To some a witch is the embodiment of evil capable of acting out the worst deeds of humanity from cursing to cannibalism, grave robbing to pacts with the Devil. To others, the witch is the haggard, old lady - the outsider in society.
While some would say that witched existed in a very specific point in history, there are others that know witchcraft lives on to this day and understand what it really means to be a witch. Historically witches have been the victim, the scapegoat of a patriarchal society.
Witches have been portrayed in popular culture in every way imaginable. In film and fiction, witches have been depicted as a powerful enchantress, a playful person who enlivens boring suburban existence or a figure of true terror and malevolence, a child murderer, one with psychic abilities such as the Blair Witch.
Away from pop culture and amongst those more spiritual, a witch is often described as a goddess, a child of nature, attuned to the seasons and in touch with the old ways of our ancestors. She is a wise woman, who can be a beautiful, powerful being. As a positive image of womanhood who rejects male values and follows her own path she has sometimes been misunderstood.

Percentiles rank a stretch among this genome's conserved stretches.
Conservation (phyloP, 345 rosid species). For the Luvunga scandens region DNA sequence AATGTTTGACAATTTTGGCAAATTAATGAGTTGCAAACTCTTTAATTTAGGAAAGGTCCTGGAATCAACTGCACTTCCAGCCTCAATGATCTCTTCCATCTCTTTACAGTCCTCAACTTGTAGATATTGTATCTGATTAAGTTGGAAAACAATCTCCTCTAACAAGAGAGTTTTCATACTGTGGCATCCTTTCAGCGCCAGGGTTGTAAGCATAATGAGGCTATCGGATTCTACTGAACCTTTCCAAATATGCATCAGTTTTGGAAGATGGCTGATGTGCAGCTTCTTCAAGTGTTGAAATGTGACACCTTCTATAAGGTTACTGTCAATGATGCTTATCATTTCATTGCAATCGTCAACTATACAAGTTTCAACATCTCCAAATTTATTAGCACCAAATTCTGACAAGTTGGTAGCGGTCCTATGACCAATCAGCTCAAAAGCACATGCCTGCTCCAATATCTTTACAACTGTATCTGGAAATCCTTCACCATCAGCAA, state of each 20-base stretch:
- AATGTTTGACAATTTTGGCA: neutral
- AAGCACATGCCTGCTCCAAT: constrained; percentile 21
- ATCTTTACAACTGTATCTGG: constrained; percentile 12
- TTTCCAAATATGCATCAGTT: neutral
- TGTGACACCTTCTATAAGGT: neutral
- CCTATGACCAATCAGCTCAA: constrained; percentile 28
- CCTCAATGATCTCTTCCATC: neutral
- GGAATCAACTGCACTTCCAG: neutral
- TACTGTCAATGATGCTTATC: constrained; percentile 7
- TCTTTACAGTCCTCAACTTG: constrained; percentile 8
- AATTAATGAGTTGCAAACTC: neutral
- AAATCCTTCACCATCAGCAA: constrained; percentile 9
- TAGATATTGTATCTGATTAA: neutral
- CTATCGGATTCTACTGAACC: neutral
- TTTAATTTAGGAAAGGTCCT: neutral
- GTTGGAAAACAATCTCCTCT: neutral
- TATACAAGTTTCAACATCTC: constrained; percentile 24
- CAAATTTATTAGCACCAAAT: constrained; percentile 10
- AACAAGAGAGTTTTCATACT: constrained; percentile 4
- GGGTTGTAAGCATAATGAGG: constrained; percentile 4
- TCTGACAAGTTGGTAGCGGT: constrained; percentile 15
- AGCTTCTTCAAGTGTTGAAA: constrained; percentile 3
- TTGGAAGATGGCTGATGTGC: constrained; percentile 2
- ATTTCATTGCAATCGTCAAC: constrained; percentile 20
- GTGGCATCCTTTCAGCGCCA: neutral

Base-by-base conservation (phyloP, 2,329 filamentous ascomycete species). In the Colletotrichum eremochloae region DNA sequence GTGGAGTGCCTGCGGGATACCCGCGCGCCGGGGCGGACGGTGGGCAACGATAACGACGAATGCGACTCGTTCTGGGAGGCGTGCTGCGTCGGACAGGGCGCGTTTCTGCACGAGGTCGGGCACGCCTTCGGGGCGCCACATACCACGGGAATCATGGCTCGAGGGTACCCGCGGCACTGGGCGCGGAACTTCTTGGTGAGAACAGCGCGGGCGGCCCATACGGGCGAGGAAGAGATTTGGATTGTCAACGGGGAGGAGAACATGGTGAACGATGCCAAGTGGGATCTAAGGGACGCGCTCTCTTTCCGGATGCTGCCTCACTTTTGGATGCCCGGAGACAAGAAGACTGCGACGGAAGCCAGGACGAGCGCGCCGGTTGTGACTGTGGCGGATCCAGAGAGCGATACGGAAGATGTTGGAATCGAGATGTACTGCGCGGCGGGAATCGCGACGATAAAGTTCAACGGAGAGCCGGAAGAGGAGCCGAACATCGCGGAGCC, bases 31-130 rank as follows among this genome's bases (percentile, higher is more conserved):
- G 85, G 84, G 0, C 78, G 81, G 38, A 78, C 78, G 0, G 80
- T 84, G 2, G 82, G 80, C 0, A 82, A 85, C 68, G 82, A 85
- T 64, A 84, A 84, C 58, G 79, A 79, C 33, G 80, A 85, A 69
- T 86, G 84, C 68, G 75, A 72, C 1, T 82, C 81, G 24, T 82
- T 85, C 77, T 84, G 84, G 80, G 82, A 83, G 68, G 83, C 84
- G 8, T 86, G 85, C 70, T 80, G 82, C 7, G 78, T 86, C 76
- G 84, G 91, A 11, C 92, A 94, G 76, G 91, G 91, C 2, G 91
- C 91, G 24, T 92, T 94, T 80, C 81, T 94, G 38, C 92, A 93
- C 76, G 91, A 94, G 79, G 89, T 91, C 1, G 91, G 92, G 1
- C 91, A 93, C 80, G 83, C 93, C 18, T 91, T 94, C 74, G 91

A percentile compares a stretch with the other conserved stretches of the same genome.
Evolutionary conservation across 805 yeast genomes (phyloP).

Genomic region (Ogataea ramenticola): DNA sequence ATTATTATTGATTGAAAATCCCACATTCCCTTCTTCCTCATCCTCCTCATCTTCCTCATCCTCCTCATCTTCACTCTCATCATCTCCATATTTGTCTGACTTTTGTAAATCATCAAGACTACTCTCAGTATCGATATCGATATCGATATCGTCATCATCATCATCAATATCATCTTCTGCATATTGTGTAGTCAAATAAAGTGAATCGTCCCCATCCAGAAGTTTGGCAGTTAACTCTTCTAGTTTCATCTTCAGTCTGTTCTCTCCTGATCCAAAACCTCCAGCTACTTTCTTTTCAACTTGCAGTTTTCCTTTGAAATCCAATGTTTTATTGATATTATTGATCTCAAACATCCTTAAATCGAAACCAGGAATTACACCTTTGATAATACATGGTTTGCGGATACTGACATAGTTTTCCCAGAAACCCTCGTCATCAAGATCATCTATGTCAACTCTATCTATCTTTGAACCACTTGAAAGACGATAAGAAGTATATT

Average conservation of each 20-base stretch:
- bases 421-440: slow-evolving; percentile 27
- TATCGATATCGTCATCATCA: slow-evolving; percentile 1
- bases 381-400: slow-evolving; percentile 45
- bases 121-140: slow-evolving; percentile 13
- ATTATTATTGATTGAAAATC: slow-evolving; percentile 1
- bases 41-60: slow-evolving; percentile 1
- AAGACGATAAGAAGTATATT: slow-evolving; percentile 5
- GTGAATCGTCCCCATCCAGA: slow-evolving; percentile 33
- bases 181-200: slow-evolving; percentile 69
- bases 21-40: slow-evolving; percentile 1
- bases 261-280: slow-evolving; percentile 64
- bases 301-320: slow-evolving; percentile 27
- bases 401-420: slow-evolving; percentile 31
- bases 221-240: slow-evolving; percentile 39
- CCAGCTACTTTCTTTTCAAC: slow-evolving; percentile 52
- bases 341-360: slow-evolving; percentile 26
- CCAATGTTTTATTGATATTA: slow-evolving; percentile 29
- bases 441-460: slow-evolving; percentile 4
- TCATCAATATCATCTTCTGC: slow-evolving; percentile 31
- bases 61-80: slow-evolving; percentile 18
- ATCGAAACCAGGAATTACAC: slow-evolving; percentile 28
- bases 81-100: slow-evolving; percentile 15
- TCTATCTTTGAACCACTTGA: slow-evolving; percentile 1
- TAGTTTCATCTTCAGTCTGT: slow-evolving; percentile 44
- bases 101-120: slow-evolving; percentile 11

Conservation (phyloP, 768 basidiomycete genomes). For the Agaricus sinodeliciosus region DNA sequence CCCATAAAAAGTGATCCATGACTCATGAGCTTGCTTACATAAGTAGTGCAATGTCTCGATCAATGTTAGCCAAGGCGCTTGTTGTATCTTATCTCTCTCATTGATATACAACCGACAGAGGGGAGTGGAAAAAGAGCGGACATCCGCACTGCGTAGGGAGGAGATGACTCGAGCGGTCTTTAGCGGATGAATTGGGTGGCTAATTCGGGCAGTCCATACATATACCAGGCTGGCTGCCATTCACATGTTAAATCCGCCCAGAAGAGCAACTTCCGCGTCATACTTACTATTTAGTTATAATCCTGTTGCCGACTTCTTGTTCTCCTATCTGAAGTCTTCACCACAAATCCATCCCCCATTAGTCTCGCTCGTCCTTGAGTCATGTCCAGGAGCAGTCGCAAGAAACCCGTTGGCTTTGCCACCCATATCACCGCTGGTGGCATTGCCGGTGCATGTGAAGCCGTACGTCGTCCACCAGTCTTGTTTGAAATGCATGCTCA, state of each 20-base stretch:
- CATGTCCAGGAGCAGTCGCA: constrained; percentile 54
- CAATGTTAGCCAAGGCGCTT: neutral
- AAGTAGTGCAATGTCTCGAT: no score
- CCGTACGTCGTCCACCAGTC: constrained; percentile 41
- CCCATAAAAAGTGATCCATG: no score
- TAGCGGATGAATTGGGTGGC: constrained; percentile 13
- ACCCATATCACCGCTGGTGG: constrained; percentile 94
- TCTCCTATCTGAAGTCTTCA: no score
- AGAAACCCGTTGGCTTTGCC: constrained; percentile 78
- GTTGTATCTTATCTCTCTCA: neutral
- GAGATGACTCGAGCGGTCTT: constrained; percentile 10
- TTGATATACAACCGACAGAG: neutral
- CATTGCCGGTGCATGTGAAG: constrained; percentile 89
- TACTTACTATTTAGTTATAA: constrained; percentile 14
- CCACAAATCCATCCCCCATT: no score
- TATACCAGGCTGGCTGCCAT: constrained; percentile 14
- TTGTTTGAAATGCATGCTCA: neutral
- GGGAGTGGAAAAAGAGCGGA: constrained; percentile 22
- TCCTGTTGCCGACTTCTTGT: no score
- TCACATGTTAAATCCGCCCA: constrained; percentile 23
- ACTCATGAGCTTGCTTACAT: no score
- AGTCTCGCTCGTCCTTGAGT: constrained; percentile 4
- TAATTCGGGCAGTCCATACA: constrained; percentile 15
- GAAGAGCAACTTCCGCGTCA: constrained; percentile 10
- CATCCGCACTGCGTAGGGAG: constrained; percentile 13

Cecil Williamson , the founder of the Museum of Witchcraft and Magic in Boscastle, Cornwall Museum, described what he thinks a witch is, "the human skull is the symbol of death. For the witch death holds a strange fascination. Each and every one of wis born to die, but is death a final end to life? The witch says no. For she knows that 'there are other places and other things.' Her whole life and being is devoted to the ever present but unseen world of the spirit. To the witch, the spirit world is a reality, a living thing. To her everything has a spirit, a soul, a personality, be it animal, mineral or vegetable."